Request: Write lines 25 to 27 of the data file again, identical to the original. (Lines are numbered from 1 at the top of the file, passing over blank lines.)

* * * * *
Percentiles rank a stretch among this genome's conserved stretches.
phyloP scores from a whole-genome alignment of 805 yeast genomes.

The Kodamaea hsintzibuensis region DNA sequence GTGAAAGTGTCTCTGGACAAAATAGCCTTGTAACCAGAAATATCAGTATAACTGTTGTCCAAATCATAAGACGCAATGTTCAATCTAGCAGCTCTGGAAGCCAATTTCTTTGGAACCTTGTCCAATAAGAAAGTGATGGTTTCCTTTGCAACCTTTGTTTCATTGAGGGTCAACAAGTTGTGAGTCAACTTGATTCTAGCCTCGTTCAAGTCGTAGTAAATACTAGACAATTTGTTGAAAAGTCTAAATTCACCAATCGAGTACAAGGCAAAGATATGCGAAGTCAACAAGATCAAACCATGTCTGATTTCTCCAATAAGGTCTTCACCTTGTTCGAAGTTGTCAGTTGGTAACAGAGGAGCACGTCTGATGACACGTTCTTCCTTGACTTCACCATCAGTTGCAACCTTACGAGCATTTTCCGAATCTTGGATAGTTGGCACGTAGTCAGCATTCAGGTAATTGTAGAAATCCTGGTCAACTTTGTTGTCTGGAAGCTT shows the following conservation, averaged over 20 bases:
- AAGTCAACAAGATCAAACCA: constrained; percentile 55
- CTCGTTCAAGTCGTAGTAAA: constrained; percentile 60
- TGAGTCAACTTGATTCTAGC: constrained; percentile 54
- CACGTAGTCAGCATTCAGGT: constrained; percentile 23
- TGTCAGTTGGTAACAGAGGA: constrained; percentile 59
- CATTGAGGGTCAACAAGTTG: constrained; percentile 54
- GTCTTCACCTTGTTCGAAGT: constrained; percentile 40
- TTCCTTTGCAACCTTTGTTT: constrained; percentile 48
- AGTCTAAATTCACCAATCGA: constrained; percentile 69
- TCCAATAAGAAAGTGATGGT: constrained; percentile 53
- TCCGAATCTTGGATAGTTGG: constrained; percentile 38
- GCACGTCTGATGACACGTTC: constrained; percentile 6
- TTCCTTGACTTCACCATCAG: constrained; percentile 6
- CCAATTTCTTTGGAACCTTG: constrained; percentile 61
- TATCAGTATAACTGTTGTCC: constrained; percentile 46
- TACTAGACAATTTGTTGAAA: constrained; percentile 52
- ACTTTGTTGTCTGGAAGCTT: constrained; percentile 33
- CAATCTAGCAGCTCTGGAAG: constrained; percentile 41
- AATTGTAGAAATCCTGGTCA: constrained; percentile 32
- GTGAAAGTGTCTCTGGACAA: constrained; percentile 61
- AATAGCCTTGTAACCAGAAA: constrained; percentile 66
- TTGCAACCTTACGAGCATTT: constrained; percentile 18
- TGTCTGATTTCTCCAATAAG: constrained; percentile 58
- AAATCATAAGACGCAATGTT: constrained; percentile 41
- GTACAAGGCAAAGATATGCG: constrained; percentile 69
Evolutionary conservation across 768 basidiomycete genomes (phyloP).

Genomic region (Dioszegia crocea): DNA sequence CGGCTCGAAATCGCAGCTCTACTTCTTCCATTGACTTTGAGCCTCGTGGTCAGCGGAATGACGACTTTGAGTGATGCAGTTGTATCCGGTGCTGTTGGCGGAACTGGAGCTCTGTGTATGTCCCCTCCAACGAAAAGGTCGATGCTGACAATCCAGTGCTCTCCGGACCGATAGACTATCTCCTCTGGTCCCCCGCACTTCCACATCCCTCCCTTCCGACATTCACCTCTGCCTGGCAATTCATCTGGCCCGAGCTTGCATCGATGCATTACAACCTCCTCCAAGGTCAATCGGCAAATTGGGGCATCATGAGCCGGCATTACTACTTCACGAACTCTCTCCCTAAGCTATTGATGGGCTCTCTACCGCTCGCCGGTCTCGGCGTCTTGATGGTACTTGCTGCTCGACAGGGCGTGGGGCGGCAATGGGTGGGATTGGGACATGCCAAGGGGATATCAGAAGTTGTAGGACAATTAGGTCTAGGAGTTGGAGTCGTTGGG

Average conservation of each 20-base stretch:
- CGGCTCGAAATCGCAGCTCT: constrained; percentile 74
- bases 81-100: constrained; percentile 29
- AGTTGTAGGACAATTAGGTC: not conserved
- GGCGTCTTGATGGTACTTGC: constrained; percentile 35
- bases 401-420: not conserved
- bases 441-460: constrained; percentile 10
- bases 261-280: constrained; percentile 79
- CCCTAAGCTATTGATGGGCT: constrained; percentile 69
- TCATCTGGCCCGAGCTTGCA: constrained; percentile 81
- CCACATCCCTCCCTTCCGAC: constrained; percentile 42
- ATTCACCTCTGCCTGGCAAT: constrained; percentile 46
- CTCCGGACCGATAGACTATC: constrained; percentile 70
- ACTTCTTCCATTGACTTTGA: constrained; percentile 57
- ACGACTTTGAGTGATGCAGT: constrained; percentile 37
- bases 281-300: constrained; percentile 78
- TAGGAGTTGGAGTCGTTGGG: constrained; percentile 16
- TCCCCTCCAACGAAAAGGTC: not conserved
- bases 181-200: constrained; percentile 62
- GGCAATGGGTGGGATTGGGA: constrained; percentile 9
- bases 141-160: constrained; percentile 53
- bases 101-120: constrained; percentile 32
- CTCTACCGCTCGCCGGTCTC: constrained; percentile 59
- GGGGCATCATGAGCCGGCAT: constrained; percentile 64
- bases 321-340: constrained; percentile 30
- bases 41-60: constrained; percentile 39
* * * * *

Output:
- TTGCAACCTTACGAGCATTT: constrained; percentile 18
- TGTCTGATTTCTCCAATAAG: constrained; percentile 58
- AAATCATAAGACGCAATGTT: constrained; percentile 41